There are always trade-offs, of course. Increasing the number of magnets also increases the size of the motors, which can be a problem for space-constrained applications, or those requiring a certain form factor. Arnold uses the analogy of hot dogs and pancakes. A conventional low-pole-count motor tends to be long and thin while its high-torque direct-drive counterpart is both shorter and larger in diameter.
Cost also comes into play, although not as you might expect. As anyone who's been following the motor industry over the past several years knows, the cost of high-performance permanent magnets has sky rocketed. Building a motor with many-fold more poles requires a lot of material, which adds a cost premium. That needs to be considered within the larger context of the application, however. By eliminating the need for components like gearboxes, belts, and pulleys, direct-drive systems cut costs. "If you compare a direct-drive motor to a motor gearbox, the direct-drive motor carried about a 20% premium over the motor gearbox combination," says Arnold, talking about the press-feed machine. "With the motor gearbox, they had to have belts and pulleys and this big bracket structure to hold it all together. The direct-drive motor is just bolted onto the machine very simply and engaged directly to the load.” Add to that an integration time of minutes versus hours, and the cost/value proposition starts looking quite a bit better.
Direct-drive motors open up other, more subtle avenues to ROI (see figure 1). The mechanical aspects of gears, including friction and meshing, impose a limit on how quickly they can start and stop without binding. Arnold points to a packaging-industry customer that ran into trouble when they tried to speed up their machine, which packages reams of paper. "They tried to increase the throughput and they started getting interference [in the gearing] on one critical axis but they couldn’t do anything about it," Arnold says. "Then they took out the mechanical transmission and replaced that particular axis with a direct-drive motor. That eliminated the slop of the gears and they were able to get 20% higher throughput.”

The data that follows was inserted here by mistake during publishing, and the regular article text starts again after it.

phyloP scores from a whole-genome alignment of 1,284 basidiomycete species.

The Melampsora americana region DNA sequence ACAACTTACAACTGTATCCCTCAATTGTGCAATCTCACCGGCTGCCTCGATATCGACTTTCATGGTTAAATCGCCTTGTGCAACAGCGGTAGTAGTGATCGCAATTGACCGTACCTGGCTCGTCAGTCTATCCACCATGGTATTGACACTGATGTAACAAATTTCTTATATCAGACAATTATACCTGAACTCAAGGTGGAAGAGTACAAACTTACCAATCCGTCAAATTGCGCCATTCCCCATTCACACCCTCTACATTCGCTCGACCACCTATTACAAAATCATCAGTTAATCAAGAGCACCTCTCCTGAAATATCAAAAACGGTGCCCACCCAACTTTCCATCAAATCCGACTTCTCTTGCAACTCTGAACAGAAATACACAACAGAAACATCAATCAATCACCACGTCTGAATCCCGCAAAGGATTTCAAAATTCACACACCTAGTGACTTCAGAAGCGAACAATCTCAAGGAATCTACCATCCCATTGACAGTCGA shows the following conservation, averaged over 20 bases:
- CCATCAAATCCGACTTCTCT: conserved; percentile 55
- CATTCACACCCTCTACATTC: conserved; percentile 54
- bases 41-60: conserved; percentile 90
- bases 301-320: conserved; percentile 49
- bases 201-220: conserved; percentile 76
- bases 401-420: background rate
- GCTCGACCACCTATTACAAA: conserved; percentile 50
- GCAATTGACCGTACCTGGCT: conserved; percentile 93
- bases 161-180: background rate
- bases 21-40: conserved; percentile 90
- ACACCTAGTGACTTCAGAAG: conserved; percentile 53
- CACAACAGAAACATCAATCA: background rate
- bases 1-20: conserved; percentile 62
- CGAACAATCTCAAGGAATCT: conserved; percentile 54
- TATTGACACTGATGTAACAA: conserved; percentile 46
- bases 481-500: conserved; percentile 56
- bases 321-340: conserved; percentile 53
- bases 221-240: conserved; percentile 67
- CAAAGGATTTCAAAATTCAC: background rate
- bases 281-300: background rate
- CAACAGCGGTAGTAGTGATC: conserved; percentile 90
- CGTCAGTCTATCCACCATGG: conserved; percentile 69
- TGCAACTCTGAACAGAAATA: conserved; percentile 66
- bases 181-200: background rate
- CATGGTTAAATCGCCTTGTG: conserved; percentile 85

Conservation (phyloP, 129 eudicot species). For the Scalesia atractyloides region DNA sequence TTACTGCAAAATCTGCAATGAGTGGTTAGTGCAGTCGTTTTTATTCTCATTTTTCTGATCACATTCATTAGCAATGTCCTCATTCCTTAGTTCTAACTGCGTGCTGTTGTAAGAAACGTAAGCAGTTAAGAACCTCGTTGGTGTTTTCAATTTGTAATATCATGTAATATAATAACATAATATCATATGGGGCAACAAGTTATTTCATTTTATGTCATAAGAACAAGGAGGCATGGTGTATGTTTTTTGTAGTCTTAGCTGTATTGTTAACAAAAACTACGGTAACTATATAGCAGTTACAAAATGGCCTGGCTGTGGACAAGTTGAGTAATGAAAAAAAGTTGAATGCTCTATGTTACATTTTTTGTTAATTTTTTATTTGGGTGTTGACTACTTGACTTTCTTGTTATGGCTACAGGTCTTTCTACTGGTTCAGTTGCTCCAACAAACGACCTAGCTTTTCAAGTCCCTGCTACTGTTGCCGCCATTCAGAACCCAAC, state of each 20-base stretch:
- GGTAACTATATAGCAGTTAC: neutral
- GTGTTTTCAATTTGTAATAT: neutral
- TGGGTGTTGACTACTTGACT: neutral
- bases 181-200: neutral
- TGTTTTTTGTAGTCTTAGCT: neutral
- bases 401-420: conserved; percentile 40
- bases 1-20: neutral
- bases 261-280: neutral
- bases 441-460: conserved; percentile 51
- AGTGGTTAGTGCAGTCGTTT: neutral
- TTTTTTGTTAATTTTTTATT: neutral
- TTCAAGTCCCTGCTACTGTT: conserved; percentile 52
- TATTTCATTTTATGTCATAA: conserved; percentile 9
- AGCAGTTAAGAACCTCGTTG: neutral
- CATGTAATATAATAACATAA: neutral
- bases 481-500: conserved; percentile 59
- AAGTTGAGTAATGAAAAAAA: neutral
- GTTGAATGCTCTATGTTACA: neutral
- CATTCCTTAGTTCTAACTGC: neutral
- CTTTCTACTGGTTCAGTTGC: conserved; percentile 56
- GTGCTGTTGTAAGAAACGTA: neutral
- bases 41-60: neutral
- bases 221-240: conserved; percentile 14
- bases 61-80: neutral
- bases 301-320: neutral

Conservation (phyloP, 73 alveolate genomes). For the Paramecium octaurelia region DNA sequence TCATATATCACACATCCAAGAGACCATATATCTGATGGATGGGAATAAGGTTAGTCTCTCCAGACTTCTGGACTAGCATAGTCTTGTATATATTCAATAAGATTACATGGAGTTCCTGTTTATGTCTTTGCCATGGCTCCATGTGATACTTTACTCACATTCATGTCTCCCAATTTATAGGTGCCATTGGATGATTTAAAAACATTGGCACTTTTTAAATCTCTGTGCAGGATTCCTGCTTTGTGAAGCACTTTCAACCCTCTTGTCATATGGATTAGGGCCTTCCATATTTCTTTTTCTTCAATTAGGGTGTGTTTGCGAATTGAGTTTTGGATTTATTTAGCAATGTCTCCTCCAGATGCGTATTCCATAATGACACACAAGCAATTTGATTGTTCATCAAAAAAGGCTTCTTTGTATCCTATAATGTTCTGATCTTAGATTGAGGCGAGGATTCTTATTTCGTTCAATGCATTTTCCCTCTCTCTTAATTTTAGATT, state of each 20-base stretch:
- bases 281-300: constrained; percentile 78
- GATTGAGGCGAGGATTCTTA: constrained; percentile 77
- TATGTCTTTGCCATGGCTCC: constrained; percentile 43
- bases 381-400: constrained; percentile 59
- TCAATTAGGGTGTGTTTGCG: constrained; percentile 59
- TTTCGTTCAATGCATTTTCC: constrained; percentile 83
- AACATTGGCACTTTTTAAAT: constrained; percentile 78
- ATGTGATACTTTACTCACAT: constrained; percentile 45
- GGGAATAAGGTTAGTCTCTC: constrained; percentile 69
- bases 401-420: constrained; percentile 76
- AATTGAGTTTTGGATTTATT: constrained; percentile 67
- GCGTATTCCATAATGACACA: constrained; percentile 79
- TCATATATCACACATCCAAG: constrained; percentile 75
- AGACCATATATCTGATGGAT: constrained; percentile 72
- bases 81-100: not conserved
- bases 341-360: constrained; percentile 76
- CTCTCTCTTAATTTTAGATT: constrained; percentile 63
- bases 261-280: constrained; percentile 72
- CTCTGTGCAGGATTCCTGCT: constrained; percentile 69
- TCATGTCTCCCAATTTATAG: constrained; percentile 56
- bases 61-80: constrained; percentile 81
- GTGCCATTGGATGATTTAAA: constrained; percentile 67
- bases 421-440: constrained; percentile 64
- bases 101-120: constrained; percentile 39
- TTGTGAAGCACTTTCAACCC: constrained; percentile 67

Choosing a direct-drive solution can also reduce scheduled and unscheduled downtime. Gearboxes need to be lubricated. Belts and pulleys typically stretch over time and require regular adjustment, especially in demanding applications like press-feed machines. In the worst-case scenario, they can even break. Given the high cost of downtime, it doesn't take a very long failure to provide return on investment.
Inside direct-drive motors
Developing a direct-drive motor is not as simple as buying a standard servomotor and connecting it directly to the load. Overly compliant coupling, or even a too thin shaft that is vulnerable to torsional windup, can compromise stability. The shaft of a direct-drive motor needs to be stiff enough to minimize compliance as much as possible. An alternative is to go with a frameless design that integrates either rotor or stator with the load, eliminating compliance (see figure 2). “This gives you a much higher performance system in terms of ability to have high accelerations and reversals in the movement," says Profeta.
liminating couplings from the system does enhance performance. Of course, couplings have multiple purposes. Some are designed to act as failsafes, shearing off to protect the motor from an excessively high load. A direct-drive motor has to provide that same margin of safety electronically with the addition of a control loop that interrupts function of the drive current when it exceeds a certain threshold.
It all comes down to choosing the right fit for your application. In addition to printing and press-feed machines, the units are useful for high-speed, precision applications like machine-tool spindles, semiconductor fabrication and metrology equipment, medical device fabrication, and test and measurement devices that need smooth velocity and accurate positioning.
Still, there are no specific guidelines for when to use a direct-drive motor. Arnold’s advice is to run through the list of benefits and see whether any of them apply. If yes, direct drive is the way to go. If not, maybe a more conventional solution is better. "I try to use that value proposition as a benchmark," says Arnold. "If there's nothing on that list that you can benefit from then you’ve probably got a good solution—there's no reason to consider the technology.” But if your application needs high accuracy, high-speed, and high torque, you should give serious consideration to a direct-drive solution.